Manmohan Singh calls for an Indo-Nigerian partnership in 21st century

November 14th, 2007 - 2:17 am ICT by admin  
Abuja (Nigeria), Oct.15 (ANI): Addressing the joint session of the Nigerian National Assembly here today, visiting Indian Prime Minister Dr. Manmohan Singh called for an Indo-Nigerian partnership in the 21st Century, and added that for the partnership to flourish, “we have to encourage and promote broad based exchanges covering all facets of our relationship.”

He said that the partnership would be based on the fundamental principles of equality, mutual respect and mutual benefit.

Emphasizing that India and Africa have a shared destiny and a common future, the Prime Minister said: “I am deeply honoured by this opportunity to address you here today in this new temple of your democracy. I am also delighted to be in this beautiful city of Abuja, which symbolizes a dynamic Nigeria and a new dawn in the life of an ancient people.”

In the past, we have shared the pain of subjugation and the joy of freedom and liberation. We have worked shoulder to shoulder in the fight against apartheid and racial discrimination. We have worked together in the Non-Aligned Movement to promote South-South cooperation for development. Today, we need to stand ever more united to meet the challenges of the new millennium,” he added.

He further went on to describe India is the largest democracy in the world and Nigeria as the largest democracy in Africa.

“We are multi-religious, multi-ethnic and multi-lingual societies. Our societies embrace modernity while preserving their traditions. There is a natural logic in ties between our two countries. The principal challenge before us remains the socio-economic development of our people. The information revolution and higher levels of literacy have raised popular expectations. Disparities are leading to social tensions. Economic growth has to be accompanied by a better distribution of its benefits,” he said.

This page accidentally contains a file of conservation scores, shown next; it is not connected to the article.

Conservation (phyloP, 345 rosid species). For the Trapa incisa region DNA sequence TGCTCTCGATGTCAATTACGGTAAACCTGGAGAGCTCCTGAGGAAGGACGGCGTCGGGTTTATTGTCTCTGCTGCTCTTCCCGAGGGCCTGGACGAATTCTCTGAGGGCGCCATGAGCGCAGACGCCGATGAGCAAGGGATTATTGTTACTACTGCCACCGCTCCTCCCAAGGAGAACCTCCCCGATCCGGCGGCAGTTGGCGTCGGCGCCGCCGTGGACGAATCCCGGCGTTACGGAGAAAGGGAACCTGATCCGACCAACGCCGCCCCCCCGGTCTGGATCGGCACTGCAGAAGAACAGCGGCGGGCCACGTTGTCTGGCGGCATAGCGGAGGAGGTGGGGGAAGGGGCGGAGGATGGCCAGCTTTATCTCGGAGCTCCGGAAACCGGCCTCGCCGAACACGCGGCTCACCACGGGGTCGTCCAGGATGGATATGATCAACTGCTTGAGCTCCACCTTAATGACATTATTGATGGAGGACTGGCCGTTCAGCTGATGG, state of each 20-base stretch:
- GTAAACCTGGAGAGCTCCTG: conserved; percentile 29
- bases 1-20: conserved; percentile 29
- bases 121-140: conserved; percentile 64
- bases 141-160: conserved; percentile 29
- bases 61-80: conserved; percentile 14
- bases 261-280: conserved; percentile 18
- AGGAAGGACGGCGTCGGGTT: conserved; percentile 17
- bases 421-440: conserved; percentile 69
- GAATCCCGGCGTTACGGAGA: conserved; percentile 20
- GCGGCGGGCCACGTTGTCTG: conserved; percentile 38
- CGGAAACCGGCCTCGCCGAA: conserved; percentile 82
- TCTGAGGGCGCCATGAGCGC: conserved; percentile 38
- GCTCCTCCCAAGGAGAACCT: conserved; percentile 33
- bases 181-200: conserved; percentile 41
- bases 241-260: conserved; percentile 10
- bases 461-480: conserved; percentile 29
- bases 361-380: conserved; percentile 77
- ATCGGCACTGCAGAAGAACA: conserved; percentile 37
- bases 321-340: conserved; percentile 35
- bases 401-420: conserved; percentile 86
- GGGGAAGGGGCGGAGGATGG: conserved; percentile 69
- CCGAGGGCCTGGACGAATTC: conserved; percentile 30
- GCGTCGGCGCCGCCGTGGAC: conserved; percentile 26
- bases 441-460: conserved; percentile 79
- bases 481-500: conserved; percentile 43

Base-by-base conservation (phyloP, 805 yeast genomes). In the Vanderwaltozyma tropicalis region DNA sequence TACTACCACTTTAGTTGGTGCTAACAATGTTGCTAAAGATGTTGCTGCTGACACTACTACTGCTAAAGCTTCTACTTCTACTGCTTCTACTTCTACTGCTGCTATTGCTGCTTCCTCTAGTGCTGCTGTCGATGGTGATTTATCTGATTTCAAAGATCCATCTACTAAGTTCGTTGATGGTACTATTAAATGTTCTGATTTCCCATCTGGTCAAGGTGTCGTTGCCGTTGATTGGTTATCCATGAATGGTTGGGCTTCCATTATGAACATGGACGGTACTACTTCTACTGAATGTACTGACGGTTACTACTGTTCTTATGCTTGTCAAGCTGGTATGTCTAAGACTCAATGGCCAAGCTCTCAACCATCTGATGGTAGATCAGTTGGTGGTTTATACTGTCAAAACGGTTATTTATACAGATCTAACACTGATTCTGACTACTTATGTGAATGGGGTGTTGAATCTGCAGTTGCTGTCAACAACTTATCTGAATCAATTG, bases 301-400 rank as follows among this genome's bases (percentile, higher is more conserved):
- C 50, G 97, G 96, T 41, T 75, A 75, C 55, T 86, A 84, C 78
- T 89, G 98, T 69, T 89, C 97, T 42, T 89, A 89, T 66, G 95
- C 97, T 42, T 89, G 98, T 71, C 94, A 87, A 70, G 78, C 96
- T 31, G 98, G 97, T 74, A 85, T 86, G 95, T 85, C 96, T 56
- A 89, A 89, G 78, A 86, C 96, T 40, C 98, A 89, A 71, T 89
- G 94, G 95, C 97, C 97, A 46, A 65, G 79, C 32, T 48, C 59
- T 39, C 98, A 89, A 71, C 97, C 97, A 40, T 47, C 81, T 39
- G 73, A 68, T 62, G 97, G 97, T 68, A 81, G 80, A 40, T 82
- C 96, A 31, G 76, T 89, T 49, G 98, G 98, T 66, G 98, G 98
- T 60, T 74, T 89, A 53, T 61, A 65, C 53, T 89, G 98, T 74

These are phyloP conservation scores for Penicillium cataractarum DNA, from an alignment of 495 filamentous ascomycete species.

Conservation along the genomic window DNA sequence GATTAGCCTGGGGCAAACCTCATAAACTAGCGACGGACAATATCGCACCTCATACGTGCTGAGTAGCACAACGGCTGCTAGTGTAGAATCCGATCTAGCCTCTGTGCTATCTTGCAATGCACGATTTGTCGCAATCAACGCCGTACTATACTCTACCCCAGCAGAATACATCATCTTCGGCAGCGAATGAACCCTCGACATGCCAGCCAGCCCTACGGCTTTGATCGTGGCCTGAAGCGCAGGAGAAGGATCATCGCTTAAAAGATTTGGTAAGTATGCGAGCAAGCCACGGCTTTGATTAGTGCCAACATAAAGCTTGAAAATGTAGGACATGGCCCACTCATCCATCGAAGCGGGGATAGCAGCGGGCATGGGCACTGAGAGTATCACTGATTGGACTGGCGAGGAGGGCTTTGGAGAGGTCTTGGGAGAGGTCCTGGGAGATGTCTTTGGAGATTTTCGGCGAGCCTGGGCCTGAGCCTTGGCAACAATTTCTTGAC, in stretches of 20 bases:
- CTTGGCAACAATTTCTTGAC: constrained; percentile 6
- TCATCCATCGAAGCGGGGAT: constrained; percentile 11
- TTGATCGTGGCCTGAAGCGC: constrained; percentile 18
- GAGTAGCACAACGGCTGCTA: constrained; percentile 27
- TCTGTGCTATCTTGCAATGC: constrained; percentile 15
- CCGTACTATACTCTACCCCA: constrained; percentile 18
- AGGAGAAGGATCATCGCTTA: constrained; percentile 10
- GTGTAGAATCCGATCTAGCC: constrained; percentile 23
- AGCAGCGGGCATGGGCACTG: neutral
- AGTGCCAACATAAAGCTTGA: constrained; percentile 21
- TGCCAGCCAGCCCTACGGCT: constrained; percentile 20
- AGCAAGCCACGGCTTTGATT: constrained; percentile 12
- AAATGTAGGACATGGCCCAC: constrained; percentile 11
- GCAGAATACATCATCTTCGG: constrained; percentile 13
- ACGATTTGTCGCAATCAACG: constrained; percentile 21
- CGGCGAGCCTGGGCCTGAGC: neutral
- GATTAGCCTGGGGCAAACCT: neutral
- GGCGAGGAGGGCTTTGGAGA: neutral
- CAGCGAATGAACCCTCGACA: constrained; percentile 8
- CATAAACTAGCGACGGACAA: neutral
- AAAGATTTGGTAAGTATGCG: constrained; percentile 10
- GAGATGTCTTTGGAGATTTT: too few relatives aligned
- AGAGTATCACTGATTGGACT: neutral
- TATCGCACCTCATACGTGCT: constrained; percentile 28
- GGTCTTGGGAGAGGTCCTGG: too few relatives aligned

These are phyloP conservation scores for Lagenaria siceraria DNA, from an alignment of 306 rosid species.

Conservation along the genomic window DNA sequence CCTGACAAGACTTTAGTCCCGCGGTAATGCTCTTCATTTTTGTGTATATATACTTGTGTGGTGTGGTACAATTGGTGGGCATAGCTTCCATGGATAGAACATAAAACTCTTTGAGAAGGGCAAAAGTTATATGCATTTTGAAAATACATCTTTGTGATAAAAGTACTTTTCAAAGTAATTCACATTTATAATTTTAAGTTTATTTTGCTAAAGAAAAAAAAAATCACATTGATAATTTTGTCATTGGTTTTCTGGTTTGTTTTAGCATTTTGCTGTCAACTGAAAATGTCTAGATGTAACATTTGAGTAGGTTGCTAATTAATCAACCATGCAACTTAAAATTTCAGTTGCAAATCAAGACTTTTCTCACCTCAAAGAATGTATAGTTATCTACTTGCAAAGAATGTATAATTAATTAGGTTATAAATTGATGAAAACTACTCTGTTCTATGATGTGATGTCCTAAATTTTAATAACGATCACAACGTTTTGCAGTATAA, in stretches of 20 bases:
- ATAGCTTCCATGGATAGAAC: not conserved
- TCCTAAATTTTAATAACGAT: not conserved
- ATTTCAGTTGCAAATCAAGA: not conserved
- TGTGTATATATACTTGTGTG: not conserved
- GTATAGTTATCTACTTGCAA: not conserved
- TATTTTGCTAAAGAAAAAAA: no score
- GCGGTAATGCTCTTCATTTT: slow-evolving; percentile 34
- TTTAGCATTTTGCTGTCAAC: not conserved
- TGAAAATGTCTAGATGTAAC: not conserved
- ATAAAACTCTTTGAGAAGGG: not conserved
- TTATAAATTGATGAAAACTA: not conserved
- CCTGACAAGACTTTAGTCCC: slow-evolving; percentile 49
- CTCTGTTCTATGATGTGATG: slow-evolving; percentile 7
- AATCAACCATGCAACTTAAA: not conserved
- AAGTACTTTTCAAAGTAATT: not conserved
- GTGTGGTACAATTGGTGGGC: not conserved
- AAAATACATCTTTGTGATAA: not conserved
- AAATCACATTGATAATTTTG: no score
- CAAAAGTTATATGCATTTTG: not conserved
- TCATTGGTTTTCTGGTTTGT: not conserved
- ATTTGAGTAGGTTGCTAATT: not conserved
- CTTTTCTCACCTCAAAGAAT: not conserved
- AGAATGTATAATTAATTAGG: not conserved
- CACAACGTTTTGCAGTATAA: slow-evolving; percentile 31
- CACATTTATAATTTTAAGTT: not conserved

“We are approaching the fiftieth year of the establishment of our diplomatic relations. There can be no better occasion than this to launch a Strategic Partnership between India and Nigeria. It will be anchored in the past and look to the future. This is a partnership for economic growth. There are many complementarities in our rapidly growing economies. Nigeria is already India’s largest trading partner in Africa, but we need to vastly expand and diversify our trade,” he added.

“Our two countries can promote transfer of technologies in key areas of the knowledge economy like information technology and biotechnology. Small and medium industry can play a key role. Our partnership is for development. We need to share experiences on effective strategies for sustainable development, poverty alleviation, healthcare facilities and universal education. In this context, being largely agrarian societies, there is great potential for cooperation in agricultural research, soil and water management and food processing,” Dr. Singh said.

“It is a partnership for energy security. Energy security is a vital prerequisite for sustained growth. Nigeria’s rich natural resources provide the base for our mutually beneficial cooperation for energy security. India and Nigeria should also promote research and development inefficiency of energy production, clean technologies and renewable sources of energy. Ours is a partnership for peace, stability and security. Without peace, there cannot be sustained economic progress. Both India and Nigeria seek peace and stability in their neighbourhood. Nigeria’s contributions to conflict resolution in Africa are well known,” he added.

On the issue of terrorism, Dr. Singh described it as a grave threat to humankind, and called on the Nigerian Government to upgrade the level of cooperation on security matters to meet emerging threats and challenges to “our social fabric”.

In the final analysis , he said that the partnership should be used to steer the global political and economic agenda towards addressing the legitimate concerns of developing countries.

He also said that the structure and functioning of the United Nations should reflect contemporary global realities.

“For this partnership to flourish we have to encourage and promote broad based exchanges covering all facets of our relationship. Leaders in government, parliament, industry and civil society in both our countries have to commit themselves to making this partnership work,” Dr. Singh said.

“I believe that India and Africa have a shared destiny and a common future. Ours is a relationship that must now be brought to full bloom. Let us work together to make this happen,” he concluded. (ANI)

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